@Relaxed worth noting, that in any democratic union, it would be logical to see some sort of discussion and negotiation, rather than an authoritarian ultimatum that says "destroy more than half of your industry, or you can't join". One of the arguments that Russia keeps coming back to, is "stop using ultimatums and lets negotiate". It's extremely valid. Russia isn't opposed to cooperation with EU or US, but the manner in which EU and US (i.e. NATO) "negotiate" (do as I say or die) is not acceptable.
    – MishaP
    Commented Jul 28, 2021 at 10:40

Russia is an eurasian country. It has more territory in asia than in europe. But above that, there is nothing for Russia to gain from an hipotetical union with the EU. Russia has repeatedly stated that its policy os totally independant and that it will continue to be so. Therefore, it could never enter into an agreement where it's policy would be dictated by european and american interests.

  • 1
    Turkey has an even larger part of its territory in Asia, and is a candidate. That argument doesn't hold.
    – Sjoerd
    Commented May 6, 2018 at 23:00
  • @Sjoerd still it's pretty much spot on past two first sentences. Commented Aug 15, 2019 at 9:09
  • @OlegV.Volkov That part of the answer was already covered by other answers at that point in time.
    – Sjoerd
    Commented Aug 15, 2019 at 13:17
  • @Sjoerd But Turkey is a NATO member.
    – convert
    Commented Feb 18, 2022 at 13:27

There's a detailed economic theory about influence of borders on profitability of trade. In two words,

  1. A border between two very similar territories generates nothing but losses for everybody. Always. Unconditionally. These borders tend to disappear like what happened in the EU.

  2. A border between two very different territories generates significant profits to cross-border traders. At the same time, it generates losses for other economical agents. The number of traders is relatively small when compared to the number of other agents. Thus, the profits of the traders are "concentrated" and the losses of others are evenly distributed across countries. Individual profits of traders are significant enough to let these traders sponsor the lobby that supports the existence of the border. Other agents may choose to ignore their small losses because setting up a lobby for eliminating the border is a costly business. One should be as smart as Otto von Bismarck to overweight the lobby, to eliminate the border, to provide the benefits of free trade to everybody. Alternatively, one can use brute force to join neighboring territories and equalize the conditions across the border so the new configuration is stable due to the absence of an old lobby.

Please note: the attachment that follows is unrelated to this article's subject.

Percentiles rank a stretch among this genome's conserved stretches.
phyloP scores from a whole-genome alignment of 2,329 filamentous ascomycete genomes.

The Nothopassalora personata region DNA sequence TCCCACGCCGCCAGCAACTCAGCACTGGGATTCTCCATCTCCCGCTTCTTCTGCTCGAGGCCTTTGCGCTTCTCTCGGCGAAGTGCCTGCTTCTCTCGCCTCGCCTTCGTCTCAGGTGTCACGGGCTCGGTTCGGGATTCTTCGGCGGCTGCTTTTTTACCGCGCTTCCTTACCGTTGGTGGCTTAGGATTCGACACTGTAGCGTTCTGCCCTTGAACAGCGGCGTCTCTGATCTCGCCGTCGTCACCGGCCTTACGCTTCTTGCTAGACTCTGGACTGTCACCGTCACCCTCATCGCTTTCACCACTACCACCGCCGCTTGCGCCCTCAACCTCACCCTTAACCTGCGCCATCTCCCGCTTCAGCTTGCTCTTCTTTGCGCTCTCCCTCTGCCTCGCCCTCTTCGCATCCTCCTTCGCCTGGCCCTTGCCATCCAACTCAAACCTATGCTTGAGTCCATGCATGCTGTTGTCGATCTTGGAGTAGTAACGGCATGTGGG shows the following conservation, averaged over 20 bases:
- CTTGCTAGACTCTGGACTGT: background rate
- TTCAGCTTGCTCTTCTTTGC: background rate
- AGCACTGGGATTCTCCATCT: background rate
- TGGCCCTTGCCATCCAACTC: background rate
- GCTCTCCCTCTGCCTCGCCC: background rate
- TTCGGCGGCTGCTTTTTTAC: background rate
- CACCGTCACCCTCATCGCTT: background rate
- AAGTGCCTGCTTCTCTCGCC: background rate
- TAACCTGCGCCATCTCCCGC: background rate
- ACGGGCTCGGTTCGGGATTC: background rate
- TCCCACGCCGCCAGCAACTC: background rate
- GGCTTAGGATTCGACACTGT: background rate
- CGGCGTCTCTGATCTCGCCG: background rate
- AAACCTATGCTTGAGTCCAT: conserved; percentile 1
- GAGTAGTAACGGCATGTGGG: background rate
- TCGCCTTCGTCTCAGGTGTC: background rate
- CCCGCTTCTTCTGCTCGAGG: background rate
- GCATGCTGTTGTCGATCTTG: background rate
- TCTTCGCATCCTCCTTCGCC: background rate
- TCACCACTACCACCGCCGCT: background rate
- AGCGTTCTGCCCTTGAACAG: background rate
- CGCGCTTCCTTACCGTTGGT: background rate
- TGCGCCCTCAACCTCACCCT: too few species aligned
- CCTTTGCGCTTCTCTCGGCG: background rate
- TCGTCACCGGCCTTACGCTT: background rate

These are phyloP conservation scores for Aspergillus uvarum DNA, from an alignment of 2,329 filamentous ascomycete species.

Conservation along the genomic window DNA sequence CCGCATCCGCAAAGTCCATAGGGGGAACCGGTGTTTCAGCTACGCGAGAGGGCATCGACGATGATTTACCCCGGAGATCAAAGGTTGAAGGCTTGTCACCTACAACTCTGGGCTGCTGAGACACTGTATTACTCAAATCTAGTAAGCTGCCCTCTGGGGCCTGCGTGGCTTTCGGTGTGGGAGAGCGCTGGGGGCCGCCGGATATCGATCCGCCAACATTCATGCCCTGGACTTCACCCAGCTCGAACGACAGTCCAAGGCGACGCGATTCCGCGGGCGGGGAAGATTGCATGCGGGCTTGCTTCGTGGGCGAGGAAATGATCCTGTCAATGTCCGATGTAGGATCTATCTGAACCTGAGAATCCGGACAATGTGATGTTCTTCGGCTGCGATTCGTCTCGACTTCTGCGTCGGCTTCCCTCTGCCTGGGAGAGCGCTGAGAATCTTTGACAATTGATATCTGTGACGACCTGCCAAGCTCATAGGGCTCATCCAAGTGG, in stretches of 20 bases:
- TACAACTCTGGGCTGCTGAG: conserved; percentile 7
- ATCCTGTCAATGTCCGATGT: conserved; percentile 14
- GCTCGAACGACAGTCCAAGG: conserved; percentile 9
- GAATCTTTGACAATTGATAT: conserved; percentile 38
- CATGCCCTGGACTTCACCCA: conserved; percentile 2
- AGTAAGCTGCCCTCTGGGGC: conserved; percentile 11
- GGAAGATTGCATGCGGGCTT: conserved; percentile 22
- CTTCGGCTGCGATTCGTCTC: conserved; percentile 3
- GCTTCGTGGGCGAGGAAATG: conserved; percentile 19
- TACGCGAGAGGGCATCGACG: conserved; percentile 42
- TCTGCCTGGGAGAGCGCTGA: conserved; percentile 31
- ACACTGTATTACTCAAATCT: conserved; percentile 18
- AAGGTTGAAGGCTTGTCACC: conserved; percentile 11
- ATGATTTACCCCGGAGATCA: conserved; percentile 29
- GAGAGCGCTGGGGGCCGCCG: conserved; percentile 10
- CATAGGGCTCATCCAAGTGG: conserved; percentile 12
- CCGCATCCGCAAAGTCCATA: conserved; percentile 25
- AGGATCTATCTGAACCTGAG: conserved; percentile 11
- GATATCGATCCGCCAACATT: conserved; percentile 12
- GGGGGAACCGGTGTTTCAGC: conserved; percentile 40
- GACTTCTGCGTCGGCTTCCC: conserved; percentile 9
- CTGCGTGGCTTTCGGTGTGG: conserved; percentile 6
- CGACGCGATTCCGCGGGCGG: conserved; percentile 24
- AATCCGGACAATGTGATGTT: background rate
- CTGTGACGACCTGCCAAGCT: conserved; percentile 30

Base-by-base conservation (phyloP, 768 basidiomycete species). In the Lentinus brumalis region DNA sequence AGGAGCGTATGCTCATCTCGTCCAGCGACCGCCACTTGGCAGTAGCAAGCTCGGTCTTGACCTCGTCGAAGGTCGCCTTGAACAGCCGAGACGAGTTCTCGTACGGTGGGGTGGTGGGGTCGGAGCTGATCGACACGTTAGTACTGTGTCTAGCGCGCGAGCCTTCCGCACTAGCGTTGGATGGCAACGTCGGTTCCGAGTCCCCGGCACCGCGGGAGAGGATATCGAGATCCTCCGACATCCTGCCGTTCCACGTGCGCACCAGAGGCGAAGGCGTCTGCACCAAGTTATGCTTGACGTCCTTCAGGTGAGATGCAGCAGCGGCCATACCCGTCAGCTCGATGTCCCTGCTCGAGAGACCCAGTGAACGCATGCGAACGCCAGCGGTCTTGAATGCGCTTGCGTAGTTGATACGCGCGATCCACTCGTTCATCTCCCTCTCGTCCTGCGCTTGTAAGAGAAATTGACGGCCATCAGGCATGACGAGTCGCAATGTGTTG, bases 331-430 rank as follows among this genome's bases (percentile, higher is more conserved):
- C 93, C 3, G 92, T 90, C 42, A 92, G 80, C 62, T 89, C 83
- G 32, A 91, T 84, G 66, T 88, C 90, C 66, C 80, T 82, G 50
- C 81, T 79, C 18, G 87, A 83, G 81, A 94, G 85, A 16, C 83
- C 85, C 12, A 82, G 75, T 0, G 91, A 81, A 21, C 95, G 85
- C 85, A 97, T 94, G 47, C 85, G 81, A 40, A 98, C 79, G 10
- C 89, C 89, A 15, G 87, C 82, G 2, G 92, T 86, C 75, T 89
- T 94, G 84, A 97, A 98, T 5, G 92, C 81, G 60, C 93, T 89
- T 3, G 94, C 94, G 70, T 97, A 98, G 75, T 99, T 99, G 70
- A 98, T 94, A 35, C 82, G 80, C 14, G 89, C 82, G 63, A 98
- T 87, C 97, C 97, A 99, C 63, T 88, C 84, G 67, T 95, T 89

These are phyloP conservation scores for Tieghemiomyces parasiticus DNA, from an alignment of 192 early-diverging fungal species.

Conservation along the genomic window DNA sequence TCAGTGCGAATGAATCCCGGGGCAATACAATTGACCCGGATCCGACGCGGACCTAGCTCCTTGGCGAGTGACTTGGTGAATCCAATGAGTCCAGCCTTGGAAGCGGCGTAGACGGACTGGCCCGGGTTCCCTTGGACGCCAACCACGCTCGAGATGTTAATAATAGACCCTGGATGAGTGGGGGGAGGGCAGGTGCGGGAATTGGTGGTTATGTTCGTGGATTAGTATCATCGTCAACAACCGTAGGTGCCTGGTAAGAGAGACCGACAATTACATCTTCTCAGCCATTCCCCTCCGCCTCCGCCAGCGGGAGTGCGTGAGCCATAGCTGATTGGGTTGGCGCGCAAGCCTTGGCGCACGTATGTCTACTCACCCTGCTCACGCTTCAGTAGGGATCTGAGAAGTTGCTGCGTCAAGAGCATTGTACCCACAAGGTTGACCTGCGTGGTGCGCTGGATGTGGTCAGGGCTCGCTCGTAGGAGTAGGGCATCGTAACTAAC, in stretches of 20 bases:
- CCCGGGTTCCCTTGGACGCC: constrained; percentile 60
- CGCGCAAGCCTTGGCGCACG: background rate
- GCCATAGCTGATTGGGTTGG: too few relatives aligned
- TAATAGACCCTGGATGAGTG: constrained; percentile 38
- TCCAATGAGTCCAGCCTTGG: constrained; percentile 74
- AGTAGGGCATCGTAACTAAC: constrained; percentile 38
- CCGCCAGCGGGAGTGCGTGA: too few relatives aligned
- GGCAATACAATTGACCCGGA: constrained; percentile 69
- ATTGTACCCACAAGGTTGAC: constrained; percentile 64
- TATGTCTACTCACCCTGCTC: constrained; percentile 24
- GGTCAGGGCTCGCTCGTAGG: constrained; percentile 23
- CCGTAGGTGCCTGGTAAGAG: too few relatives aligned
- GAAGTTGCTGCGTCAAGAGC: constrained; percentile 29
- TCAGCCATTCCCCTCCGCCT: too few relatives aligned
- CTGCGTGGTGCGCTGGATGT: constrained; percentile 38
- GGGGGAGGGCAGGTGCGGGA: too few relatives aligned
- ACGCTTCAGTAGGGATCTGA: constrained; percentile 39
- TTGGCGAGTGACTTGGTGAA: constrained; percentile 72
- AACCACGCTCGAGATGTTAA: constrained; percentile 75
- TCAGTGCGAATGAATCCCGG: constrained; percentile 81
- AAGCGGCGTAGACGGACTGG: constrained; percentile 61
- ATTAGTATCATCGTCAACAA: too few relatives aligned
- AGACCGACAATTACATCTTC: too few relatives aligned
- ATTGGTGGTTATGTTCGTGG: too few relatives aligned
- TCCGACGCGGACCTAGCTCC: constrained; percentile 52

For Russia and the EU, we have case 2, obviously, due to totally different physical conditions on the territories. At the same time, both the EU and Russian politicians are far away from Bismarck's level, so there's no chance they can eliminate the border.